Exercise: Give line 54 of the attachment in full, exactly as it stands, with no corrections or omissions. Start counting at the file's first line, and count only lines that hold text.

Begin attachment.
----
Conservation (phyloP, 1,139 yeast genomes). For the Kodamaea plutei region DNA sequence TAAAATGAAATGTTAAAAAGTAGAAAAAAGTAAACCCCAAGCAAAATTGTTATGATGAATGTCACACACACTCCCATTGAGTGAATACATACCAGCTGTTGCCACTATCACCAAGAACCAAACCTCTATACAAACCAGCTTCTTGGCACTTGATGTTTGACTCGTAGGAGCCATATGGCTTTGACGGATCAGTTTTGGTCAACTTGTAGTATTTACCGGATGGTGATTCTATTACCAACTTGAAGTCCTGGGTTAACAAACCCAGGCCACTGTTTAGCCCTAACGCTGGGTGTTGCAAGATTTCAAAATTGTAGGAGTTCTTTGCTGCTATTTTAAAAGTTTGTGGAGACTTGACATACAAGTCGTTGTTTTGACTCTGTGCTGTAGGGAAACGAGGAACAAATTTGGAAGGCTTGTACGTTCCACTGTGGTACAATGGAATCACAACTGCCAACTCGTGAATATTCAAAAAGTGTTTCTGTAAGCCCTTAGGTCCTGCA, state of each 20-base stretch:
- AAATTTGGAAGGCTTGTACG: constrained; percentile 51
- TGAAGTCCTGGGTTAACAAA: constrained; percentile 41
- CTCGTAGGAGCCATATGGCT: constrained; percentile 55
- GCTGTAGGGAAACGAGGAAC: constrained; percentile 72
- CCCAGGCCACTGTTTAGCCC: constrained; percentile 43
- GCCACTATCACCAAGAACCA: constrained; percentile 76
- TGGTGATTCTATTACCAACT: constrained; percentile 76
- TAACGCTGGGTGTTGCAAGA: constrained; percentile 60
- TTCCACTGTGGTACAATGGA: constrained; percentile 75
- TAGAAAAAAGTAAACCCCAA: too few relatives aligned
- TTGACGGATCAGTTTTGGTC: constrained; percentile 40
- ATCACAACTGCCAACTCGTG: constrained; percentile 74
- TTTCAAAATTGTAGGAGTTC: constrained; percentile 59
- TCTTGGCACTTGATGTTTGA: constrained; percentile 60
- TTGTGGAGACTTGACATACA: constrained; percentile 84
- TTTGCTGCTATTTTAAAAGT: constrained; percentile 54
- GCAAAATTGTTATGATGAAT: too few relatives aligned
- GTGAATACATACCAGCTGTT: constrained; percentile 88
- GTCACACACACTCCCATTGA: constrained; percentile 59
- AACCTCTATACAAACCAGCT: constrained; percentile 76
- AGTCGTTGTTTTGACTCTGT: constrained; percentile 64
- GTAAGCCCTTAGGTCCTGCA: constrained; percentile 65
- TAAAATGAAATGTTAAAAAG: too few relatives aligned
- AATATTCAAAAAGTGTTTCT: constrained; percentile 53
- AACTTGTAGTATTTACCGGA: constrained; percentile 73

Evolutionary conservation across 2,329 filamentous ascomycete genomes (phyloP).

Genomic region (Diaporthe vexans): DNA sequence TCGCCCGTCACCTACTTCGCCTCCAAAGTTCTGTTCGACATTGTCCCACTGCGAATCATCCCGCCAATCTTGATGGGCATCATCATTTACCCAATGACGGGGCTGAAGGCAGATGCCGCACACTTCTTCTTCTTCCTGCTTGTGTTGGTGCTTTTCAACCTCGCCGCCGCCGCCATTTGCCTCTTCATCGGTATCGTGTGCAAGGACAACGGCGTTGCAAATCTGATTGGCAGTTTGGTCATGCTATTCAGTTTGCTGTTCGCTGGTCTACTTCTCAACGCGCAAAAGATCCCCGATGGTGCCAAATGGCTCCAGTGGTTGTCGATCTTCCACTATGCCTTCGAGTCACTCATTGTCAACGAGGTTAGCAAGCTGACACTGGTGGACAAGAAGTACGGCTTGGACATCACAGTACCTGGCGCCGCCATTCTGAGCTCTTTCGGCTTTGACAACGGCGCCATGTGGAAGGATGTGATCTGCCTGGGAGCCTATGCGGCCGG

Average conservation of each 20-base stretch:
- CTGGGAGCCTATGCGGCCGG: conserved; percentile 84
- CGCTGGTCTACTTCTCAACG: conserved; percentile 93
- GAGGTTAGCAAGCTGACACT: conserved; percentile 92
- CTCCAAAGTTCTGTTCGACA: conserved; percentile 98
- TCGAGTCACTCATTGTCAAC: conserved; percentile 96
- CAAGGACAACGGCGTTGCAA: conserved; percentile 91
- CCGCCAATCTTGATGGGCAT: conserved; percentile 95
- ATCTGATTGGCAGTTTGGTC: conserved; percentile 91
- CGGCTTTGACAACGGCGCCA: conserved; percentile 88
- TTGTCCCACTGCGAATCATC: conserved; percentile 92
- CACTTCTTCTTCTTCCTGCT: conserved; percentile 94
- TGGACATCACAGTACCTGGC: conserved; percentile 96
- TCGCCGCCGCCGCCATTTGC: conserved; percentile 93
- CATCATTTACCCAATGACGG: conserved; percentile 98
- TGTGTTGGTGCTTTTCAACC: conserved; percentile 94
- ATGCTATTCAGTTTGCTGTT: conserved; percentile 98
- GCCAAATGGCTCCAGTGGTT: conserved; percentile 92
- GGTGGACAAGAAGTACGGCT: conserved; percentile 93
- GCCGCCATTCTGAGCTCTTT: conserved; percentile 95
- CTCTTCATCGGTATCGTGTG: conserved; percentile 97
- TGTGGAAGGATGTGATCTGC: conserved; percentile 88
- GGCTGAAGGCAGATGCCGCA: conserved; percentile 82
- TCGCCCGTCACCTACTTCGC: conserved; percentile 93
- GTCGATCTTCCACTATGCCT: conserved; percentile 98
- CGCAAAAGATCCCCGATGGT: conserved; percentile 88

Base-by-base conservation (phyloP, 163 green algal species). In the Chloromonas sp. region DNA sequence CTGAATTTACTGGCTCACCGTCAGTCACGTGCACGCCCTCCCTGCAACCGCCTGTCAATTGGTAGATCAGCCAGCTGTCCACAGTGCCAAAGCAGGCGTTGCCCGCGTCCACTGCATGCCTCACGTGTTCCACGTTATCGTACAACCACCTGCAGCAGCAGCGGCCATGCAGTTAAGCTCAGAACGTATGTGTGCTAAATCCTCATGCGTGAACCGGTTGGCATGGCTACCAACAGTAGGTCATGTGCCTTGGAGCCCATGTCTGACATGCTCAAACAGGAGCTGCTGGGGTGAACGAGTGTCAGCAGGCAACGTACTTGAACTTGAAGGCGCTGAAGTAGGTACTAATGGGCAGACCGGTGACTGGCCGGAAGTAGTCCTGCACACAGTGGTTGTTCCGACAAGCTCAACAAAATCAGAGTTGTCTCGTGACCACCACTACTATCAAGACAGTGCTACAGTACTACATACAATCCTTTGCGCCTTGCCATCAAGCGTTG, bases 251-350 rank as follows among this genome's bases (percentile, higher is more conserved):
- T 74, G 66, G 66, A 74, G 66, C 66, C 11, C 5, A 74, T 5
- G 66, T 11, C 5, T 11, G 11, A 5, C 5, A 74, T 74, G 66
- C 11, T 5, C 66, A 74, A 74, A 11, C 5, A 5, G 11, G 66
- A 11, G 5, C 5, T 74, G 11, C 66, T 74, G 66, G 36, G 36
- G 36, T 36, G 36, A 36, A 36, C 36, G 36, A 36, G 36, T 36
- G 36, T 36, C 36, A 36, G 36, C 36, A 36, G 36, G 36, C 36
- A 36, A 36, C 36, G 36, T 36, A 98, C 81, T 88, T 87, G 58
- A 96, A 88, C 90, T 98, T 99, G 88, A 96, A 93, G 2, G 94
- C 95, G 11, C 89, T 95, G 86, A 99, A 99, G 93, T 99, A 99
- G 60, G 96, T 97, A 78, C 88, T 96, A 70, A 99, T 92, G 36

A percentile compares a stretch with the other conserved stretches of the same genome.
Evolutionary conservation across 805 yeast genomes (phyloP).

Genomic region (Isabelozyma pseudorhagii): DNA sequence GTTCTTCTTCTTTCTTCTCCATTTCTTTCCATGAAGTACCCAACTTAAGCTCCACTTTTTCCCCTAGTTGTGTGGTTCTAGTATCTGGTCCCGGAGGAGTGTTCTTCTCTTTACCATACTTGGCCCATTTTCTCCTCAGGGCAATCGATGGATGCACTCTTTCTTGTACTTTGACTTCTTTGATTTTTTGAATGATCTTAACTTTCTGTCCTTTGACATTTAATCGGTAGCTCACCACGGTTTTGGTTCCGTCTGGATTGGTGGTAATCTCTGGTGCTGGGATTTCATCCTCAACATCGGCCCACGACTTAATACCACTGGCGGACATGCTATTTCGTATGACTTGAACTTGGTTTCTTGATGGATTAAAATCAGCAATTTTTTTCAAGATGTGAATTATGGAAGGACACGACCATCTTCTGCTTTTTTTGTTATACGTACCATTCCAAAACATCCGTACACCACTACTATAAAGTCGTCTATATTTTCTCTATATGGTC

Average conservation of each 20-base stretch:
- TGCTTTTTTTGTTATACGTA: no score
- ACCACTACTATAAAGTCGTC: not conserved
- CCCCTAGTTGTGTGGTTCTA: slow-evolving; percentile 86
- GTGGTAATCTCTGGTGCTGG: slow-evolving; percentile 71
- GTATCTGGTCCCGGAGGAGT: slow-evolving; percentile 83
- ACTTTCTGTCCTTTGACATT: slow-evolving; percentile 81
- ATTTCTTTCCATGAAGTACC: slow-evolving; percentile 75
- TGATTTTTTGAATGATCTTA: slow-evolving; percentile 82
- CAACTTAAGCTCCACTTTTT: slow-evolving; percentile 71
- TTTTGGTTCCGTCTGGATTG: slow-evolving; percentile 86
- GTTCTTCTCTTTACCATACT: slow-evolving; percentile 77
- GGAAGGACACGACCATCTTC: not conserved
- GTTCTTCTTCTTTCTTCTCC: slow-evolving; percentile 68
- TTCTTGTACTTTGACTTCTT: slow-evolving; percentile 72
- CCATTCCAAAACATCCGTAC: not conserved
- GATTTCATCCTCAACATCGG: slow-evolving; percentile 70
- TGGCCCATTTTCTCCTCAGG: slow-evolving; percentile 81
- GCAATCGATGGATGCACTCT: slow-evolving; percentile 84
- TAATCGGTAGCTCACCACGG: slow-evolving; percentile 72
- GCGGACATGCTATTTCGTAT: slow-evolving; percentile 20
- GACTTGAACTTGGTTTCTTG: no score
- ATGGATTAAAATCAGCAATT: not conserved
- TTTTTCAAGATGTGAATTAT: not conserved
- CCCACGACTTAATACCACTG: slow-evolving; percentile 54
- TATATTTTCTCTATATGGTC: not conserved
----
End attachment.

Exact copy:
- CGCAAAAGATCCCCGATGGT: conserved; percentile 88